It all started with the Nova Convention in 1978. Focusing on the American avant-garde in music, film, and literature, the convention really was a celebration of legendary beat writer William S. Burroughs. Burroughs was considered a “has-been” in America at the time and didn’t even have a publisher. The homage turned into a huge event and took over the entire downtown for several days. No Wave films, performances, concerts, and talks by Patti Smith, Frank Zappa, Laurie Anderson, Allen Ginsberg, Robert Anton Wilson, Timothy Leary, and Burroughs took place at the Entermedia Theater on Second Avenue and 12th street, at Irving Plaza, and at NYU. Burroughs had always been popular with the alternative scene and New York’s “no-wave” punk generation, but the event earned him a wider recognition. It was after this convention that I moved into a raw loft with Diego Cortez in the Fashion District.
Diego, an artist and curator, was a rather shady character at the time, but also the king of downtown. He was apparently living off the air and through his own ingenuity. He knew everyone, was close to all the bands, hung out with Arto Lindsay and John Lurie, and also got involved with the graffiti scene launched by Austrian artist Stephan Einz at Fashion Moda in the Bronx at the time. Diego was glamorous and by far the most dominant figure in the club scene. With Lydia Lunch, he coined the term No Wave.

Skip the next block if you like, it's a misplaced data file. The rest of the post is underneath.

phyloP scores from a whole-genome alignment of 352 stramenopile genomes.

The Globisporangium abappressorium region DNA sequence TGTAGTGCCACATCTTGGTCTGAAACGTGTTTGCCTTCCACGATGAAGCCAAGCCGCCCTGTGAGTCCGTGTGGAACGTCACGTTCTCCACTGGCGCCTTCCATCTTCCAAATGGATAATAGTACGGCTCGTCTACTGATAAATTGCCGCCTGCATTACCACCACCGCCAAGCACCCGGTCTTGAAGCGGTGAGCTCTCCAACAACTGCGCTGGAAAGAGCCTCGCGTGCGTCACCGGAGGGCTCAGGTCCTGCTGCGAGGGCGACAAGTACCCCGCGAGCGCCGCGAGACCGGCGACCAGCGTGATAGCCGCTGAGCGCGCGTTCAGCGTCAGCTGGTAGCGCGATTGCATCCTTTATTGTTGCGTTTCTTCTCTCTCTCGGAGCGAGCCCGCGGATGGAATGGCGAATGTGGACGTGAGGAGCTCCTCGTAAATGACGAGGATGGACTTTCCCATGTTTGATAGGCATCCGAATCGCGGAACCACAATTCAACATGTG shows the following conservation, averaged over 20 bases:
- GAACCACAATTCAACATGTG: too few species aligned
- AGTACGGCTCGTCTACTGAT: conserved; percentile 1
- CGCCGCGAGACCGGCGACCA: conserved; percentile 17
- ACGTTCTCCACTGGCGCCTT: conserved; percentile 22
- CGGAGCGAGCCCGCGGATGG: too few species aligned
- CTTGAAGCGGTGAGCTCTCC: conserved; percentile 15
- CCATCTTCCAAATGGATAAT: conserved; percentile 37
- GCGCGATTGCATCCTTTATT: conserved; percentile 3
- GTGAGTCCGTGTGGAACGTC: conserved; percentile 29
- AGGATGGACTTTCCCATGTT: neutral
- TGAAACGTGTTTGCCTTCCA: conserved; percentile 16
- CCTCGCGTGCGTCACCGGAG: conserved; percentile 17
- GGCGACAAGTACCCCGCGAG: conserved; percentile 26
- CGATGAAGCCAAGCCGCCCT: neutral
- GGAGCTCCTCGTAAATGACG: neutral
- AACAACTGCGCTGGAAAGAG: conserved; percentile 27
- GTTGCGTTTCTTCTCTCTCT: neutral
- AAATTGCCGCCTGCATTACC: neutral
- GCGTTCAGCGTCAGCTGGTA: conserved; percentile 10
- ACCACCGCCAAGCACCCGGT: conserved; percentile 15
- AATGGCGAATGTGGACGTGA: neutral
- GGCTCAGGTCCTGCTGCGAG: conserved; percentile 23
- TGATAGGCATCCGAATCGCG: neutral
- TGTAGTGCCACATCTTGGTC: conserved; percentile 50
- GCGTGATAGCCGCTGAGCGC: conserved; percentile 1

We moved together to 37th Street in 1979 and shortly after I left for Italy to document the Autonomia movement. In the fall of 1977, together with Félix Guattari and his group, I had participated in the huge demonstrations of youth and unemployed that shook all of Italy. Two years later the leaders of the movement were arrested and accused of being the shadow heads of the Red Brigades. I decided to publicize their plight in America in a special Autonomia issue of Semiotext(e). I put it together with my friend Christian Marazzi, a young economist, who had then fled from Italy to New York like many young Italian autonomists. — Sylvère Lotringer
Diego Cortez—curator of the 1981 PS1 exhibition New York/New Wave, co-founder (with Anya Phillips and Steve Mass) of the Mudd Club, and art director and assistant editor of the Autonomia issue, among many other activities, positions, and contributions—died this week
From top: Diego Cortez, photograph by Bobby Grossman, © the photographer; Harold (from left), Kristian Hoffman, Cortez, Anya Phillips, Lydia Lunch, James Chance, Jim Sclavunos, Bradley Field, and Liz Seidman on the Bowery, photograph by Godlis, © the photographer; Italy: Autonomia—Post-Political Politics, “Intervention Series,” no. 1, cover image courtesy and © Semiotext(e).